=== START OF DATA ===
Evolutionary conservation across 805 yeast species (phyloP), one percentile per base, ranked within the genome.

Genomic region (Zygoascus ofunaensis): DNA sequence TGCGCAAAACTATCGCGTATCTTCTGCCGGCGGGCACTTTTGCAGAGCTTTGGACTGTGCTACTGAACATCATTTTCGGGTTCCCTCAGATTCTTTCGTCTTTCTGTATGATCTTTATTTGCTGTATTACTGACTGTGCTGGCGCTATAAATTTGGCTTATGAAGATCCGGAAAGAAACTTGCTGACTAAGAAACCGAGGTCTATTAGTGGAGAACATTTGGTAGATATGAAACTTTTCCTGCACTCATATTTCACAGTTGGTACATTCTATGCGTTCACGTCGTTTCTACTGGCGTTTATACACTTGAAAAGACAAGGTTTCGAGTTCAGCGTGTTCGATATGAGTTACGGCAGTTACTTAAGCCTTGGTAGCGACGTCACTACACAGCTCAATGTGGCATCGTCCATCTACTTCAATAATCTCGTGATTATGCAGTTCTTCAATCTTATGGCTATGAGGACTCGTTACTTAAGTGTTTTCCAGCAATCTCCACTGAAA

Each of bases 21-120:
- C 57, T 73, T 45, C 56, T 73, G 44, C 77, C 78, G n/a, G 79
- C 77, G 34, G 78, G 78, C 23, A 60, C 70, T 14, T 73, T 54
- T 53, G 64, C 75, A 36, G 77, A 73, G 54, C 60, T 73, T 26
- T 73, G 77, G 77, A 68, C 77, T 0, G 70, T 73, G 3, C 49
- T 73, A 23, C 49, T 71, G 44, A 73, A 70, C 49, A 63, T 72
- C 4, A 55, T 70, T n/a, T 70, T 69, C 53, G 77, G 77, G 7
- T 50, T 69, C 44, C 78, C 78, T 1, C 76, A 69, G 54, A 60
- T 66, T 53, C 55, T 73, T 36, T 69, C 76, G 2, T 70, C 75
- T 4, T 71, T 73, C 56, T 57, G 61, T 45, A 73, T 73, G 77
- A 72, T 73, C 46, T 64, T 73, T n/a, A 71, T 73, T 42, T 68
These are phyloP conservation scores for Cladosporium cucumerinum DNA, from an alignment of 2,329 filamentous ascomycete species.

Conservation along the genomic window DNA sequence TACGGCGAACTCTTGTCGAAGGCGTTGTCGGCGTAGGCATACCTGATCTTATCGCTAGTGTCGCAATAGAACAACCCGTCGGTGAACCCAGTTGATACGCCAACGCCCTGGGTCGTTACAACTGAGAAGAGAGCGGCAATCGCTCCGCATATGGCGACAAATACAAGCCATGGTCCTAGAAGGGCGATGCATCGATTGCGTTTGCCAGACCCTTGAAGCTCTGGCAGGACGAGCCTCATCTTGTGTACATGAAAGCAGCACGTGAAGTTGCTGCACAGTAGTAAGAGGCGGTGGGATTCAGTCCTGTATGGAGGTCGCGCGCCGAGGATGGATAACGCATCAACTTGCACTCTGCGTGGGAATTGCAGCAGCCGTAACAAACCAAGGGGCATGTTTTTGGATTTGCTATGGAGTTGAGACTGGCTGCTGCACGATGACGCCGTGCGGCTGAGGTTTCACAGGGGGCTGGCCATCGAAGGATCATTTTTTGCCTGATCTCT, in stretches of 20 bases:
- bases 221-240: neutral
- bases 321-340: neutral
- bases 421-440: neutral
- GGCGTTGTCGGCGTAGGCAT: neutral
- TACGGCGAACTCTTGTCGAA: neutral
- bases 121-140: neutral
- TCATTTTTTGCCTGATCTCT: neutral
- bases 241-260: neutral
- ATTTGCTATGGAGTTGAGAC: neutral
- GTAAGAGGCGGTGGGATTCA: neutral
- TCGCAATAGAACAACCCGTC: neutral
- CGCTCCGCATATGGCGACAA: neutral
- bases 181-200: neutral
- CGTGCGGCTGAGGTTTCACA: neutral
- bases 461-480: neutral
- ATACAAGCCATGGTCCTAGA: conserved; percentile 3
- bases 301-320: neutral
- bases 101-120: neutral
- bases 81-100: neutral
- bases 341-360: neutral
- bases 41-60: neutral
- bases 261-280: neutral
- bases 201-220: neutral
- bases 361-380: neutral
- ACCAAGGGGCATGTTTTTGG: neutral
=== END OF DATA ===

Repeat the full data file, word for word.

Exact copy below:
Evolutionary conservation across 805 yeast species (phyloP), one percentile per base, ranked within the genome.

Genomic region (Zygoascus ofunaensis): DNA sequence TGCGCAAAACTATCGCGTATCTTCTGCCGGCGGGCACTTTTGCAGAGCTTTGGACTGTGCTACTGAACATCATTTTCGGGTTCCCTCAGATTCTTTCGTCTTTCTGTATGATCTTTATTTGCTGTATTACTGACTGTGCTGGCGCTATAAATTTGGCTTATGAAGATCCGGAAAGAAACTTGCTGACTAAGAAACCGAGGTCTATTAGTGGAGAACATTTGGTAGATATGAAACTTTTCCTGCACTCATATTTCACAGTTGGTACATTCTATGCGTTCACGTCGTTTCTACTGGCGTTTATACACTTGAAAAGACAAGGTTTCGAGTTCAGCGTGTTCGATATGAGTTACGGCAGTTACTTAAGCCTTGGTAGCGACGTCACTACACAGCTCAATGTGGCATCGTCCATCTACTTCAATAATCTCGTGATTATGCAGTTCTTCAATCTTATGGCTATGAGGACTCGTTACTTAAGTGTTTTCCAGCAATCTCCACTGAAA

Each of bases 21-120:
- C 57, T 73, T 45, C 56, T 73, G 44, C 77, C 78, G n/a, G 79
- C 77, G 34, G 78, G 78, C 23, A 60, C 70, T 14, T 73, T 54
- T 53, G 64, C 75, A 36, G 77, A 73, G 54, C 60, T 73, T 26
- T 73, G 77, G 77, A 68, C 77, T 0, G 70, T 73, G 3, C 49
- T 73, A 23, C 49, T 71, G 44, A 73, A 70, C 49, A 63, T 72
- C 4, A 55, T 70, T n/a, T 70, T 69, C 53, G 77, G 77, G 7
- T 50, T 69, C 44, C 78, C 78, T 1, C 76, A 69, G 54, A 60
- T 66, T 53, C 55, T 73, T 36, T 69, C 76, G 2, T 70, C 75
- T 4, T 71, T 73, C 56, T 57, G 61, T 45, A 73, T 73, G 77
- A 72, T 73, C 46, T 64, T 73, T n/a, A 71, T 73, T 42, T 68
These are phyloP conservation scores for Cladosporium cucumerinum DNA, from an alignment of 2,329 filamentous ascomycete species.

Conservation along the genomic window DNA sequence TACGGCGAACTCTTGTCGAAGGCGTTGTCGGCGTAGGCATACCTGATCTTATCGCTAGTGTCGCAATAGAACAACCCGTCGGTGAACCCAGTTGATACGCCAACGCCCTGGGTCGTTACAACTGAGAAGAGAGCGGCAATCGCTCCGCATATGGCGACAAATACAAGCCATGGTCCTAGAAGGGCGATGCATCGATTGCGTTTGCCAGACCCTTGAAGCTCTGGCAGGACGAGCCTCATCTTGTGTACATGAAAGCAGCACGTGAAGTTGCTGCACAGTAGTAAGAGGCGGTGGGATTCAGTCCTGTATGGAGGTCGCGCGCCGAGGATGGATAACGCATCAACTTGCACTCTGCGTGGGAATTGCAGCAGCCGTAACAAACCAAGGGGCATGTTTTTGGATTTGCTATGGAGTTGAGACTGGCTGCTGCACGATGACGCCGTGCGGCTGAGGTTTCACAGGGGGCTGGCCATCGAAGGATCATTTTTTGCCTGATCTCT, in stretches of 20 bases:
- bases 221-240: neutral
- bases 321-340: neutral
- bases 421-440: neutral
- GGCGTTGTCGGCGTAGGCAT: neutral
- TACGGCGAACTCTTGTCGAA: neutral
- bases 121-140: neutral
- TCATTTTTTGCCTGATCTCT: neutral
- bases 241-260: neutral
- ATTTGCTATGGAGTTGAGAC: neutral
- GTAAGAGGCGGTGGGATTCA: neutral
- TCGCAATAGAACAACCCGTC: neutral
- CGCTCCGCATATGGCGACAA: neutral
- bases 181-200: neutral
- CGTGCGGCTGAGGTTTCACA: neutral
- bases 461-480: neutral
- ATACAAGCCATGGTCCTAGA: conserved; percentile 3
- bases 301-320: neutral
- bases 101-120: neutral
- bases 81-100: neutral
- bases 341-360: neutral
- bases 41-60: neutral
- bases 261-280: neutral
- bases 201-220: neutral
- bases 361-380: neutral
- ACCAAGGGGCATGTTTTTGG: neutral